Cold Spring Harbor, NY -- In the decade that has passed since the completion of the first draft sequence of the human genome, biologists have grown increasingly aware of a problem ironically generated by the success of their work. Biological experiments in the age of genomics -- including DNA sequencing, gene expression profiles, studies of cell-signaling pathways, protein binding, and other information-rich inquiries -- generate quantities of raw data so immense that they threaten to overwhelm researchers' ability to make sense of them.
Two Cold Spring Harbor Laboratory (CSHL) investigators are among the leaders of a multi-institutional effort announced this week by the U.S. Department of Energy (DOE) to address the problem in one particular area of research involving plant and microbial life. The team has been awarded funding to create out of many separate streams of biological information a single, integrated cyber-"knowledgebase" (called Kbase, for short) focused specifically on these two fundamentally important forms of life.
A knowledgebase is an essential tool of systems biology - an approach to the study of life that depends on integrating multiple information types and bringing them into meaningful relation, providing a basis to measure and model biological activity within an organism or across groups of organisms. A particularly exciting aspect of the project is that it will enable scientists to discover currently unknown relationships that exist between species and between groups of species and the surrounding environment - interrelated and interdependent communities of microbes and plants, in this case.
"In contrast to a conventional database, a knowledgebase is really an entire body of knowledge," explains Doreen Ware, Ph.D., of the U.S. Department of Agriculture and a CSHL Adjunct Associate Professor. "In Kbase we will focus on a specific assortment of plants and microbes that the Energy Department hopes to exploit to produce biofuels, to sequester carbon in the ecosystem, and to clean up environmental pollution." Ware has been named principal investigator of the portion of Kbase devoted to plant life.
Quantitative biologist Michael Schatz, Ph.D., a CSHL Assistant Professor, is a co-investigator on Kbase whose work explains a key dimension of the project. "It's not as if we have been asked to go out and grow or collect plants and microbes," he says. "What we've really been challenged to do by the Department of Energy is to find ways of integrating different kinds of data and different kinds of tools that can be used to analyze those data."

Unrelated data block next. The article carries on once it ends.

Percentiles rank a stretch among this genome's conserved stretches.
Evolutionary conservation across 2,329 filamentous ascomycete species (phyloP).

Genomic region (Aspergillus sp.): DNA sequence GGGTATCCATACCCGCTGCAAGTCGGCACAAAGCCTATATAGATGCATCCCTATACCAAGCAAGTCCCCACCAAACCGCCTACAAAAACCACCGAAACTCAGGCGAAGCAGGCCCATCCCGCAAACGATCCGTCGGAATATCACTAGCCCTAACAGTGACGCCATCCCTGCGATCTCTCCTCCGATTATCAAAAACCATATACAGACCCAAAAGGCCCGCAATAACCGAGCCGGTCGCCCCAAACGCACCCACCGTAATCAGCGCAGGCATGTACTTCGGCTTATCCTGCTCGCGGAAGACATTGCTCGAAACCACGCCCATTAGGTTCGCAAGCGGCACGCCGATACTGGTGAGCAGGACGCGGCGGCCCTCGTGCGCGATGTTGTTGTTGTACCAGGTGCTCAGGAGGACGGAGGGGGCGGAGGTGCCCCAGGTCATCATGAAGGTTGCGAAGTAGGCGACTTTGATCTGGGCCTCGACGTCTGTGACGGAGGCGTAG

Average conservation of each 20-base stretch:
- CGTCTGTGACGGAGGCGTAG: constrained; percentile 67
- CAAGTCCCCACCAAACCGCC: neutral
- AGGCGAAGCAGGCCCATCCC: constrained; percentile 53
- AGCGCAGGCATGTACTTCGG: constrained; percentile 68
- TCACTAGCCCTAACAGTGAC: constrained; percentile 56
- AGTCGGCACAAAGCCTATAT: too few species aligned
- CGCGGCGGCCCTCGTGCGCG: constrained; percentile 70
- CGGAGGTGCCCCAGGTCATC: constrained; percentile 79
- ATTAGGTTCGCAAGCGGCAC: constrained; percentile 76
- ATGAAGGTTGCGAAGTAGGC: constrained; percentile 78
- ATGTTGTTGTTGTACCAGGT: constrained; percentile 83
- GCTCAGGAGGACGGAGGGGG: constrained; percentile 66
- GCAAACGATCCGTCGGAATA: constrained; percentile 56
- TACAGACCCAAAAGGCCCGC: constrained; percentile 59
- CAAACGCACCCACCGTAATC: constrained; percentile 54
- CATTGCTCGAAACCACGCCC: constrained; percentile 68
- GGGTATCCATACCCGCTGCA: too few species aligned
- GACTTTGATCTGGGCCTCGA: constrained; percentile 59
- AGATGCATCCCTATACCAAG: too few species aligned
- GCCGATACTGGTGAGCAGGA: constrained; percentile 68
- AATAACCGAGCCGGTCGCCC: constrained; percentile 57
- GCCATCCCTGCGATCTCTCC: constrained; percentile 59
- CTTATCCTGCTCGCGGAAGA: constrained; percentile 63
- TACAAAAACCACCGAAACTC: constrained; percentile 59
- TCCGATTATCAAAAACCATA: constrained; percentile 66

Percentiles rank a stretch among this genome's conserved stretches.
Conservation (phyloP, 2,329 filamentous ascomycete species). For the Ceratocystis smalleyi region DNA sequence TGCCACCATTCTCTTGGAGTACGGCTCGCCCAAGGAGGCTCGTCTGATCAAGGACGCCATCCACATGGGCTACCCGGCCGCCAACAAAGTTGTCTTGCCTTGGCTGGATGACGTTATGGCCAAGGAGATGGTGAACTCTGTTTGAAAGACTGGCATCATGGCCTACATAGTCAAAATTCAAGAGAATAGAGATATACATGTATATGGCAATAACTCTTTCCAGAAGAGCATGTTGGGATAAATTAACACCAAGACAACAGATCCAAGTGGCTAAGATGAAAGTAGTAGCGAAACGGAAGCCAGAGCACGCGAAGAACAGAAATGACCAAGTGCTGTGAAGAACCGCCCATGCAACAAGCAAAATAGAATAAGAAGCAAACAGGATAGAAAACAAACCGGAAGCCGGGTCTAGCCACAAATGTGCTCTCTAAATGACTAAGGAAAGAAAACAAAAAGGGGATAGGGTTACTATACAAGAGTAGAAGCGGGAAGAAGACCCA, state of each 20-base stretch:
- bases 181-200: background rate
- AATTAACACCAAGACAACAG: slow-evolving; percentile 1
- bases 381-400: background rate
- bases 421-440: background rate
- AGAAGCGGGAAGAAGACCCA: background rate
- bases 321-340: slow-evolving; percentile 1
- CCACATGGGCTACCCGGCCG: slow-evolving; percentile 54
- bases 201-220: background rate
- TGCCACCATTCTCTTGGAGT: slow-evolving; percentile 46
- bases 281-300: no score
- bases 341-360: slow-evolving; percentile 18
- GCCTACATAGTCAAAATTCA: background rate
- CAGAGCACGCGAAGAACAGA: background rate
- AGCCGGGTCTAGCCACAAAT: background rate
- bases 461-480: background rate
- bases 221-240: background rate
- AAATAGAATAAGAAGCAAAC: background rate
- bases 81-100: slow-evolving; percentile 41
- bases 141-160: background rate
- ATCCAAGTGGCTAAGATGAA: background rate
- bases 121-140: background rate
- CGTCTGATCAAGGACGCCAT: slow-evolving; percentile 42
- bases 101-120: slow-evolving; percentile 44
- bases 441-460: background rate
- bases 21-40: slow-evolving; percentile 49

Schatz offers the analogy of Google, which enables anyone with internet access "to tap into all of human activity, all of human knowledge," to the extent it has been recorded in digital form. Today, he notes, there is no portal like Google for scientists who work with plants and microbes. "There are many different 'silos' of information that have been painstakingly collected; and there are a number of existing tools that bring some strands of data into relation. But there is no overarching tool that can be used across silos," Schatz says.
"We think by creating such a collection of tools and data sources, we're going to be able to facilitate question-asking about huge datasets. It is our hope that this will help us make progress on improved ways to generate biofuels or on how to get the maximum yield out of plants even when the climate is very hot, dry, or wet. All of this knowledge is extractable from data that has already or is now being generated. The challenge is how, in a sense, to liberate it, so it can be put to use."
Thanks to the power of cloud computing, scientists across institutions will be able to query Kbase in a highly flexible fashion, and on a democratized basis, since Kbase will be accessible to scientists everywhere. This will eliminate the need for science teams to separately gather and store essentially similar data sets, as a condition for conducting experiments.
The entire Kbase effort, spanning plants, microbes, and metacommunities (microbes in the context of the vast communities in which they live, both in the environment and within other living things) will be led by Adam Arkin of Lawrence Berkeley National Laboratory. Co-principal investigators include Rick Stevens of Argonne National Laboratory, Robert Cottingham of Oak Ridge National Laboratory, and Sergei Maslov of Long Island's Brookhaven National Laboratory, who, in concert with CSHL's Ware, will be deeply involved in the plant section of Kbase.
Founded in 1890, Cold Spring Harbor Laboratory (CSHL) has shaped contemporary biomedical research and education with programs in cancer, neuroscience, plant biology and quantitative biology. CSHL is ranked number one in the world by Thomson Reuters for impact of its research in molecular biology and genetics. The Laboratory has been home to eight Nobel Prize winners. Today, CSHL's multidisciplinary scientific community is more than 400 scientists strong and its Meetings & Courses program hosts more than 8,000 scientists from around the world each year. Tens of thousands more benefit from the research, reviews, and ideas published in journals and books distributed internationally by CSHL Press. The Laboratory's education arm also includes a graduate school and programs for undergraduates as well as middle and high school students and teachers. CSHL is a private, not-for-profit institution on the north shore of Long Island.